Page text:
When I first read James C. Scott’s Seeing Like a State, I was studying at a far-left Canadian university, and in one of its furthest-left graduate programs. I, like many of my instructors and peers, assumed that the proper goal of scholarly research was to help the state help its subjects — with everything from raising crops to raising children. I looked forward to a career as a wise academic providing the state with all the knowledge it needs to improve its subjects’ condition. But my statist assumptions came to an end when I read, as Scott’s subtitle puts it, How Certain Schemes to Improve the Human Condition Have Failed.
Category Archives: Austrian Economics
A large portion of all the possible wavelengths for radios, iPhones, and other marvelous devices is still locked up in the arms of the state or its favorite broadcasting corporations. In his classic article, “Radio Free Rothbard,” BK Marcus explains the origins of this atavistic cartel, and he points the way to a real, radical liberation of the radio spectrum.
Today on Politico, telecom industry lobbyist Steve Largent displays the usual timid, statist pace of radio-spectrum privatization. He’s asking for the release of about one fifth of 1 percent of the total spectrum over the next 10 years. This, he predicts — through the usual magical math — would add 350,000 American jobs and, the real carrot for legislators, “Boost government revenue by $36.7 billion.”
Government revenue aside, it certainly would be good to pry more of the radio spectrum away from the state’s claws. But is it possible to pry it all away? Could we actually assign property rights in radio waves? Could we do away with state intervention in the radio spectrum entirely?
BK Marcus answers yes, yes, and, emphatically, yes. Read his radical and scholarly article to see how much further freedom and private property can take us.
Unlike most black markets, the black market for information is characterized by peace and stability. There is a near-perfect harmony between the supply and the demand for movies, music, songs, and other digital content that falls under the control of intellectual-property legislation.
In the market for information, we do not see the kinds of conflicts that are rampant in other black markets. There are no turf wars between gangs for the right to offer the latest pop hit or blockbuster movie; there are no robberies committed by would-be users who need the money to get their fix. The vast majority of copyright violators go about their business without harming anyone.
In fact, those who upload, host, and share illegal content are not in any significant danger at all. What sets the black market in information apart from other black markets? Why is it nonviolent?
Taking up the study of economics can help unravel many mysteries of history, among which is the pressing issue: Whatever happened to sexy stewardesses? I don’t mean as individuals, but as an institution, as a cultural icon, as a persistent commercial expectation.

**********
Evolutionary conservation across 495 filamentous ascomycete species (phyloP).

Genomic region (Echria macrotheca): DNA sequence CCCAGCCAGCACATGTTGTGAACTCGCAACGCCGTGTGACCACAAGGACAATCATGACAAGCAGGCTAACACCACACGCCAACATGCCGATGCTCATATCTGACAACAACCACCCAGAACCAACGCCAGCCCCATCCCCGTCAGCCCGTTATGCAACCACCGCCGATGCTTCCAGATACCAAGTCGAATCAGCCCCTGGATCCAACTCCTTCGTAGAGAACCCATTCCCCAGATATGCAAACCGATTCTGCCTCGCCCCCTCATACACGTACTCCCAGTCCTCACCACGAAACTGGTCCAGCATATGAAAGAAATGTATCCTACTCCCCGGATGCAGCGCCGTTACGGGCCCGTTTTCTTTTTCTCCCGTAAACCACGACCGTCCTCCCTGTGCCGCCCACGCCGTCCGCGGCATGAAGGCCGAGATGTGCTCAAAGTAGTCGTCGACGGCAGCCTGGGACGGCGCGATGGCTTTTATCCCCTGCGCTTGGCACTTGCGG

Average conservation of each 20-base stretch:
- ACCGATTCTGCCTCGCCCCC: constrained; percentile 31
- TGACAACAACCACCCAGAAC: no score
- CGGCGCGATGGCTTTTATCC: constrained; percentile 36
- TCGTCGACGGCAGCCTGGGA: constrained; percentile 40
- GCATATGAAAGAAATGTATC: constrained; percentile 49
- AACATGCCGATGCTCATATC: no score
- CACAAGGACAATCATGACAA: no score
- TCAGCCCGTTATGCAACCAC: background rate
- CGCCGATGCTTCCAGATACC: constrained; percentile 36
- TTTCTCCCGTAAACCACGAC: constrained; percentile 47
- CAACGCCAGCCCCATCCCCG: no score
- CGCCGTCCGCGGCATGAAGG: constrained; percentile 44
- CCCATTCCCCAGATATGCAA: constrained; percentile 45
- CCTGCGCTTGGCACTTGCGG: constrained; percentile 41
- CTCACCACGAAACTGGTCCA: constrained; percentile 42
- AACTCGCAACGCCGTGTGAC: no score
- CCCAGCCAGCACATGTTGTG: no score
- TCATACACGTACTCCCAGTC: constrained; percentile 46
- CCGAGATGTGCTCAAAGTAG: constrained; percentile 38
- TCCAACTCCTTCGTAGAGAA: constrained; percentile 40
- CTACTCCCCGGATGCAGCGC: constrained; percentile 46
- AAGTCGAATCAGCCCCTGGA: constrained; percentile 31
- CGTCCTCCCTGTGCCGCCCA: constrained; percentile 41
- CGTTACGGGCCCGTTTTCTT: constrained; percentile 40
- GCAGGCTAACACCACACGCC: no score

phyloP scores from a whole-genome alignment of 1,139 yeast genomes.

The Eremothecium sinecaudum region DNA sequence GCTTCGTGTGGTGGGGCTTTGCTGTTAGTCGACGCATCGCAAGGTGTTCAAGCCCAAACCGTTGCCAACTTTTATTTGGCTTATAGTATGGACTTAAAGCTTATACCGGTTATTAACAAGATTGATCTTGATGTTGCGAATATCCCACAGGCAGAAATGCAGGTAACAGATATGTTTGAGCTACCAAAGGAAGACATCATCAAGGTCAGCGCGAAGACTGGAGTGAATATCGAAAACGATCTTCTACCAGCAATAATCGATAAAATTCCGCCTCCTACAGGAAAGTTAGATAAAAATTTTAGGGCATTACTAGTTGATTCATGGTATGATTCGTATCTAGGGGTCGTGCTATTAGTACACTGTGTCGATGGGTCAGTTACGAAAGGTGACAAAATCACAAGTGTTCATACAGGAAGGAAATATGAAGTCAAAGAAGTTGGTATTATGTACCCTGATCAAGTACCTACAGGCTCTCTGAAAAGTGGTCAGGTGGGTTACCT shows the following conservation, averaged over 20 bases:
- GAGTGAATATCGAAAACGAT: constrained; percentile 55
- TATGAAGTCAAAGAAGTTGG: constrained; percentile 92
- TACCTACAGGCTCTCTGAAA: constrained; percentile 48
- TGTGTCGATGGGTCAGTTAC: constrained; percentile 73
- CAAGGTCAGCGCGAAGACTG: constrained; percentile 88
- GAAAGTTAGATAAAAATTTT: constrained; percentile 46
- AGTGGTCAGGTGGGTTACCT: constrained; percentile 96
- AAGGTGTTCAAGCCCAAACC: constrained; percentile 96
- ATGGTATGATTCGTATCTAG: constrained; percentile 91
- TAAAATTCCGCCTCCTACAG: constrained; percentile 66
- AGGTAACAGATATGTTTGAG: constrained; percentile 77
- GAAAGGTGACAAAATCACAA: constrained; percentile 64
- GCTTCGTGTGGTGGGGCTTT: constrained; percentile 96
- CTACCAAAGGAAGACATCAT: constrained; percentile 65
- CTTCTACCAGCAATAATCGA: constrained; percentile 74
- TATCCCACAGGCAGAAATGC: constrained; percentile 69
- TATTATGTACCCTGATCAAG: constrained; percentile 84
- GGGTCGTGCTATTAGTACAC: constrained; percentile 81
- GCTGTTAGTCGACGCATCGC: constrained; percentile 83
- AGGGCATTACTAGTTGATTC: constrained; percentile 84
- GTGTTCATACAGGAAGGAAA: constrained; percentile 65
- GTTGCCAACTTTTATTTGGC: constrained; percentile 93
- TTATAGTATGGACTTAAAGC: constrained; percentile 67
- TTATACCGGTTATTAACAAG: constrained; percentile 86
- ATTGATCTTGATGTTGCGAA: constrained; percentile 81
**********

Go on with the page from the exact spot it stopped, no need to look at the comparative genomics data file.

There was a time when a jet-setting playboy was pictured as having a stewardess or two on his arm. On TV, one guy would be trying to get some other guy to be the necessary second guy for a double date: “They’re stewardesses, Bob — stewardesses!”
Sandy Ikeda writes today about the origins of spontaneous order, of things that humans created but did not design. Languages, money, and markets are absolutely essential to our survival. But could a person invent them from scratch?
For illustration, Ikeda asks us to imagine a “genius caveman.” What if some wonderfully precocious prehistoric person dreamed up the iPad? If he knew exactly what he needed to build the device, down to the last line of code, could he bring it off?
For a look at the limitations of a big-brained ancestor, give Ikeda’s column a read.
"The human right of a free press depends upon the human right of private property in newsprint."
— Murray N. Rothbard
In almost every discussion of the FCC specifically, or American spectrum policy in general, someone will assert that radio spectrum is a unique resource that belongs to the public. This will be said as if it were axiomatic — a starting point rather than the historical consequence of special interests pretending to misunderstand economics. More harm has been done to the public in the name of "the public interest" than could ever have been done by private interests in a free market. Yet the public tends to call for more intervention instead of less. The case of radio is typical.
In September 1946, The Foundation for Economic Education (FEE) published 500,000 copies of a pamphlet arguing against continuation of wartime rent-control laws. This pamphlet — called “Roofs or Ceilings” and written by two young Chicago economists named Milton Friedman and George Stigler — was 20-year-old Murray Rothbard‘s introduction to FEE. It drew him into the movement, such as it was. He continued to read FEE’s publications and began attending their conferences, but a year and a half later Rothbard had still never heard of Austrian economics.